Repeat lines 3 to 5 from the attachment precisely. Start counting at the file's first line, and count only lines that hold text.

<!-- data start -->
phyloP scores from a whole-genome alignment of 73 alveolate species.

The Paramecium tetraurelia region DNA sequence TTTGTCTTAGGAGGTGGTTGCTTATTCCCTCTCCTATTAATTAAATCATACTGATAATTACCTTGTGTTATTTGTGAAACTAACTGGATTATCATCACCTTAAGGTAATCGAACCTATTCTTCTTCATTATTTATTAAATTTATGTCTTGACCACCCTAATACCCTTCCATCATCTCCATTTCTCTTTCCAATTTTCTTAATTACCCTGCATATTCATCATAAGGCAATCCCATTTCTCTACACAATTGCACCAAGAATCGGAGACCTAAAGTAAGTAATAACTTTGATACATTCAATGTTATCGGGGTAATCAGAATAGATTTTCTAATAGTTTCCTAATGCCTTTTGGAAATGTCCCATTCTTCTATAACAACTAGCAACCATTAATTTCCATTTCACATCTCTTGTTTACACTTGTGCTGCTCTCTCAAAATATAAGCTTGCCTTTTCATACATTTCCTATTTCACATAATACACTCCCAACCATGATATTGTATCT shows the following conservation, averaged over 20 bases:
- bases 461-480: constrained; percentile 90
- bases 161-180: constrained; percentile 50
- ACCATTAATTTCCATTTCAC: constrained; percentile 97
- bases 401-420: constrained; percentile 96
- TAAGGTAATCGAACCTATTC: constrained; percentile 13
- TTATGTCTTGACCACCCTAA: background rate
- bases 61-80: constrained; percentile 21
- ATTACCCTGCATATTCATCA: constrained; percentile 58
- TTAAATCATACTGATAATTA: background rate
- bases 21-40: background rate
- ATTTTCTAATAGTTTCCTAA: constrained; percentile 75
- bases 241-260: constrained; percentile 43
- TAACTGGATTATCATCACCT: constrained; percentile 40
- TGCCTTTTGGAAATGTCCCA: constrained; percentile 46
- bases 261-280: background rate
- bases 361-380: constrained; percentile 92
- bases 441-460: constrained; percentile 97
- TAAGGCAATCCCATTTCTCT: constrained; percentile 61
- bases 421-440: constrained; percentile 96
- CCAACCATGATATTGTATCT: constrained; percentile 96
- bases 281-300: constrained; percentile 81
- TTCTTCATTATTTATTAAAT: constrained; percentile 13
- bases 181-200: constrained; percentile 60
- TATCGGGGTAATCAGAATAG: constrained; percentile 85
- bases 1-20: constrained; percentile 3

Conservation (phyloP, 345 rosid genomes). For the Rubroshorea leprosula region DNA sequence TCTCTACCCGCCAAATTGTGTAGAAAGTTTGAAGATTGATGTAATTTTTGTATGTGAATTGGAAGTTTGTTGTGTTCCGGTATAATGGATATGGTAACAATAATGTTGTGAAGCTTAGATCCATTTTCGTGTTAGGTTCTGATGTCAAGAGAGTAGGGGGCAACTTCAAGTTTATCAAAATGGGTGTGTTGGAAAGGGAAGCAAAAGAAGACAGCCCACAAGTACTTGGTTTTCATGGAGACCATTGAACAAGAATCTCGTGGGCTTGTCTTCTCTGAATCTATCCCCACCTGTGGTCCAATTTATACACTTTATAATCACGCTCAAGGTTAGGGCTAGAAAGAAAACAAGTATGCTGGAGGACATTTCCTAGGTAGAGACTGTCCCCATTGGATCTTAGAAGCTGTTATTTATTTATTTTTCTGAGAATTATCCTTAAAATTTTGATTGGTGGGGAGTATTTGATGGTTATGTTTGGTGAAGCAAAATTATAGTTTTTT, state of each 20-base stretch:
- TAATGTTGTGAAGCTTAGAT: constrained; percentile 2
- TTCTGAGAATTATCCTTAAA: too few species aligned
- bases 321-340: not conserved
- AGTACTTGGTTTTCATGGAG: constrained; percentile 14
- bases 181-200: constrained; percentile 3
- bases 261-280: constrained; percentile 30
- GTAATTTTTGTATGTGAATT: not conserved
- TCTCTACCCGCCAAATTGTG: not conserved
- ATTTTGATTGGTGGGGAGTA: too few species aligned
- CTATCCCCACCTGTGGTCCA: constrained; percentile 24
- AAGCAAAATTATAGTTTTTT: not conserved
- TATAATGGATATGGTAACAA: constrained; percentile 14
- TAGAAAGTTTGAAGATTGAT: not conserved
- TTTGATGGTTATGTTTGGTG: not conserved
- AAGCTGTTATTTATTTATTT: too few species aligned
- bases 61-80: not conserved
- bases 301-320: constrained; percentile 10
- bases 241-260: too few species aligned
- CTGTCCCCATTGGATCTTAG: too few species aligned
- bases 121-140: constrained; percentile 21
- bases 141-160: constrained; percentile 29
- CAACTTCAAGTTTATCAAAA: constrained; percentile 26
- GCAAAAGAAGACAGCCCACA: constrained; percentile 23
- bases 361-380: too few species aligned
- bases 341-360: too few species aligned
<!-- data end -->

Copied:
- bases 461-480: constrained; percentile 90
- bases 161-180: constrained; percentile 50
- ACCATTAATTTCCATTTCAC: constrained; percentile 97